George Orwell, about unmitigated power:
The Party seeks power entirely for its own sake. We are not interested in the good of others; we are interested solely in power. Not wealth or luxury, or long life or happiness: only power, pure power … We know that no one ever seizes power with the intention of relinquishing it. Power is not a means it is an end. One does not establish a dictatorship to safeguard a revolution; one makes a revolution to establish the dictatorship. The object of persecution is persecution. The object of torture is torture … How does one man assert his power over another? … By making him suffer. Obedience is not enough. Unless he is suffering how can you be sure he is obeying your will and not his own? Power is in inflicting pain and humiliation. Power is in tearing human minds to pieces and putting them together again in new shapes of your own choosing. If you want a picture of the future, imagine a boot stamping on a human face – forever.
John Pilger, about Cambodia under the Khmer Rouge:
We made our approach into what had been the international airport at Phnom Penh. At the edge of the forest there appeared a pyramid of rusting cars like objects in a mirage. The pile included ambulances, a fire engine, police cars, refrigerators, washing machines, generators, television sets, telephones and typewriters. ‘Here lies the modern age,’ a headstone might have read, ‘abandoned 17 April 1975, Year Zero.’ From that date, anybody who had owned such ‘luxuries’, anybody who had lived in a city or town, anybody with more than a basic education or who had acquired a modern skill, anybody who knew or worked for foreigners, was in danger. Many would die.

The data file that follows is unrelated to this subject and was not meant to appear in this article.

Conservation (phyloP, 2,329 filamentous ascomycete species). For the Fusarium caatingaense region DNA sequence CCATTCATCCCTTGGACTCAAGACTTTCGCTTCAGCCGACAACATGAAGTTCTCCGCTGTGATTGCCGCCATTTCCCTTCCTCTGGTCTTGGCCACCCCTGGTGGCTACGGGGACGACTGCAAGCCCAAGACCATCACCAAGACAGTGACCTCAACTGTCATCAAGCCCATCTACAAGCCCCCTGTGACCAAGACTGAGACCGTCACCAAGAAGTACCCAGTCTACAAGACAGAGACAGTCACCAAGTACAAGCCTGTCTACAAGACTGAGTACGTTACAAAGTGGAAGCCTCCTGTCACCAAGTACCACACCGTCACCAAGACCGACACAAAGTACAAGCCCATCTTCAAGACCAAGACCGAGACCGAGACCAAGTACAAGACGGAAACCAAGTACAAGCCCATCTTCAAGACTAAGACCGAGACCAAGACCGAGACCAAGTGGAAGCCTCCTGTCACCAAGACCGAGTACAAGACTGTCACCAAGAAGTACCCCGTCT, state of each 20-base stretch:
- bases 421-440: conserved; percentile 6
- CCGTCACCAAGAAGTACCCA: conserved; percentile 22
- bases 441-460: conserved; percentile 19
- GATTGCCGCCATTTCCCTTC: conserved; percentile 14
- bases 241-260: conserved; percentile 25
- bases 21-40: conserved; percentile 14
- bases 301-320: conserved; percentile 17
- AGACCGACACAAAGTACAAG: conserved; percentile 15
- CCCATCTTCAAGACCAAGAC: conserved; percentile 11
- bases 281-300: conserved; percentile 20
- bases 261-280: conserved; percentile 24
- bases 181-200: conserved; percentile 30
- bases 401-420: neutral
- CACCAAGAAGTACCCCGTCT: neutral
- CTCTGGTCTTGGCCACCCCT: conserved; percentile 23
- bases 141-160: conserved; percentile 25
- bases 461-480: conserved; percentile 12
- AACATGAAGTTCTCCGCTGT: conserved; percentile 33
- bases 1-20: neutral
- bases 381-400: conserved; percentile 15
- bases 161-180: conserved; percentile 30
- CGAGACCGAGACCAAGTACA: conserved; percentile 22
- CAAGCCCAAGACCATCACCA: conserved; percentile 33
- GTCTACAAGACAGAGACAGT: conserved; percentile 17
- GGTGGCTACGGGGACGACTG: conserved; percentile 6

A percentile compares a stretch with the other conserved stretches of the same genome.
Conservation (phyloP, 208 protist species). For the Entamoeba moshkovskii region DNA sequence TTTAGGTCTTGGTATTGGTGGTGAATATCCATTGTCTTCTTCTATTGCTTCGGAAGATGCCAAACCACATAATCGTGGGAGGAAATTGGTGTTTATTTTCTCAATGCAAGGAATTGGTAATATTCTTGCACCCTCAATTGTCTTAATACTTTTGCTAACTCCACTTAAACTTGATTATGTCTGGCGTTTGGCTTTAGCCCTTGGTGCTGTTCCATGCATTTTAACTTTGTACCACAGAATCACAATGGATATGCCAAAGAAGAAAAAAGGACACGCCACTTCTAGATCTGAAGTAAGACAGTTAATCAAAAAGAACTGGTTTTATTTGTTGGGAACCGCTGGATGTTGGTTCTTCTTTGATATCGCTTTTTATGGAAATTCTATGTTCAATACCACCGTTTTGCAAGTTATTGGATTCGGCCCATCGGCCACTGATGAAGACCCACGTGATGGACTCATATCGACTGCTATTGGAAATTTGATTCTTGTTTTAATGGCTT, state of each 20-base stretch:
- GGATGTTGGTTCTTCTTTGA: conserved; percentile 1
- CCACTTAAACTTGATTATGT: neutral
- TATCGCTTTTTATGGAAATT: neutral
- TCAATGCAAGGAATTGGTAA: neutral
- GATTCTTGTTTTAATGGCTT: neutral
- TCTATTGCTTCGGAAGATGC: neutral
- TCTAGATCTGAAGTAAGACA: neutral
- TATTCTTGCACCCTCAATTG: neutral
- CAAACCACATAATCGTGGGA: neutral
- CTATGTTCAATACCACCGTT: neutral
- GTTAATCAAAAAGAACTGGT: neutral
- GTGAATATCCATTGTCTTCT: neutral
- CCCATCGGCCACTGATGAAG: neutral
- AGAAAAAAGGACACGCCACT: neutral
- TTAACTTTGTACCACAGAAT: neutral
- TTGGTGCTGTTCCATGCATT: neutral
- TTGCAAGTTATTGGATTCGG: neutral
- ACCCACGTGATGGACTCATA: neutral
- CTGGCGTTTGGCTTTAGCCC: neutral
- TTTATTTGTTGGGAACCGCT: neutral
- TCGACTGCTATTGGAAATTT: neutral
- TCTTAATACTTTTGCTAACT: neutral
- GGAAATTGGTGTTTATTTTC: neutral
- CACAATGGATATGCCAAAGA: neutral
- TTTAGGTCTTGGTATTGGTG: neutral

Jesus of Nazareth, the two most important of all rules:
And one of them, a lawyer, asked him a question to test him. “Teacher, which is the great commandment in the Law?” And he said to him, “You shall love the Lord your God with all your heart and with all your soul and with all your mind. This is the great and first commandment. And a second is like it: You shall love your neighbor as yourself. On these two commandments depend all the Law and the Prophets.” — Matthew 22:35-40
John F. Kennedy, regarding fundamental rights and power sharing:
We observe today not a victory of party but a celebration of freedom, symbolizing an end as well as a beginning, signifying renewal as well as change. For I have sworn before you and Almighty God the same solemn oath our forbears prescribed nearly a century and three-quarters ago. The world is very different now. For man holds in his mortal hands the power to abolish all forms of human poverty and all forms of human life. And yet the same revolutionary beliefs for which our forebears fought are still at issue around the globe: the belief that the rights of man come not from the generosity of the state but from the hand of God.